New World Order: Turning

 Captured my attention and imagination in the very first scene. – Amazon customer
Another thrilling ride through a world created in the mind of Michael J. Scott! – Amazon customer
Can’t wait for the next book! – Amazon customer

Katherine Holt lives in a state of desperate poverty in the Lower Quarter of Incorporated Municipality Number 27, FEMA Region II, foraging for food with her disabled sister, Rebecca, and hiding with her Mother from the teams of Sweepers who roam the Lower Quarter, which is supposed to have been evacuated due to plague.

But Katherine and her sister hide a secret–one that REGA, the controlling, authoritarian governmental bureaucracy in her sector, would do anything to get their hands on: she and her sister are immune to the virus. When they are picked up by a Sweeper team and taken to the HUT – a prison-like processing center for the indigent, events begin to spiral rapidly out of control as REGA becomes aware of their secret, and Katherine engineers her own escape.

Can Katherine rescue her sister from the clutches of REGA before they use Rebecca for their own ends, or is she falling into a clever trap laid specifically for her? And what dark secret has her adopted Mother been hiding for the past twenty years?

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About the Book…

I began this story with little more than a long fascination with Yeat’s poem, The Second Coming, and a desire to compose a story that my two daughters would love. At the time, both of them were fixated on The Hunger Games, and had begun reading a number of other dystopian teen novels.

Once begun, I wanted to address certain themes within this story—and within the larger series as a whole. In a sense, I’ve been equally inspired by the movie Cube—in retrospect, a rather ridiculous sci-fi horror film about a group of people stuck inside a massive, murderous cube filled with a number of booby-trapped rooms. The inspiration comes from the lines that a character utters, when he reveals that he was one of the designers of the cube. And he designed it not because he wanted to, nor because anyone in particular wanted to, but because of the simple fact that the bureaucratic powers had decided it could be done, therefore it should be done.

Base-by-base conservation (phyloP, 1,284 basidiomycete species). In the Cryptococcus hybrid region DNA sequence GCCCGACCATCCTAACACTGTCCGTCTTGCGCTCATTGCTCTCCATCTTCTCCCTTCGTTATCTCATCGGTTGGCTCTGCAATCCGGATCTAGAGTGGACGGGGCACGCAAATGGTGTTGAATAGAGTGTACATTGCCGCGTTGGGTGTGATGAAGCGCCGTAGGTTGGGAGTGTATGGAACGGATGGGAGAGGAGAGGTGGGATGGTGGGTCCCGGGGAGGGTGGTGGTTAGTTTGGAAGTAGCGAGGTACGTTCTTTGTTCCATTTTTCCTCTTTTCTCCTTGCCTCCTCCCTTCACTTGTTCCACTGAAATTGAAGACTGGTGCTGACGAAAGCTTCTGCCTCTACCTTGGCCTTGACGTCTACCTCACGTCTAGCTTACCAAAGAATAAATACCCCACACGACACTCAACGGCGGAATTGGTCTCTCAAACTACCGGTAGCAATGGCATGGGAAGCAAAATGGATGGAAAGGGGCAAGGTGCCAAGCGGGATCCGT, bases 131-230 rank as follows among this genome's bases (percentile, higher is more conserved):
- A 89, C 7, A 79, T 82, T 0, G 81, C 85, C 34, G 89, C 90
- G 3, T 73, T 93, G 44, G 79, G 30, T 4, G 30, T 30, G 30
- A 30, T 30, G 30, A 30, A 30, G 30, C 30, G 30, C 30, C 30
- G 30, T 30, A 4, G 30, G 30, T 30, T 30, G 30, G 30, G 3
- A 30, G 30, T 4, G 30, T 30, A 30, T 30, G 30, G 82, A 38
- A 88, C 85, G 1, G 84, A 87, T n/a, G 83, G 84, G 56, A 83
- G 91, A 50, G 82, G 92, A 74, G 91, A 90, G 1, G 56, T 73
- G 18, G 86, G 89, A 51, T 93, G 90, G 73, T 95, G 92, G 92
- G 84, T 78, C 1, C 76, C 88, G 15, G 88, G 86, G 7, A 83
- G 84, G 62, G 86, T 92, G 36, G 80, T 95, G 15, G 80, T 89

In a way, this highlighted for me the dehumanizing tendency of systemic power, and the image of that scene has always stuck with me. I’ve sought to capture that sense in this first book, with the way REGA experiments on and discards human beings in pursuit of the good of humanity. It is a characteristic of many centralized systems of governance: in the name of the good of society, the rights of the individual are suppressed. Thus, for the sake of a supposedly utopian ideal, evil is perpetrated and perpetuated. This, to me, forms the real heart of the dystopian paradigm. Combating such evil often takes the form of committing other acts that may be equally evil, or evil to a lesser extent, but evil nonetheless. Rarely is the character permitted the opportunity to do something actually good. That being said, I still believe firmly in hope, and I myself hope that you find at least a thread of it within these pages.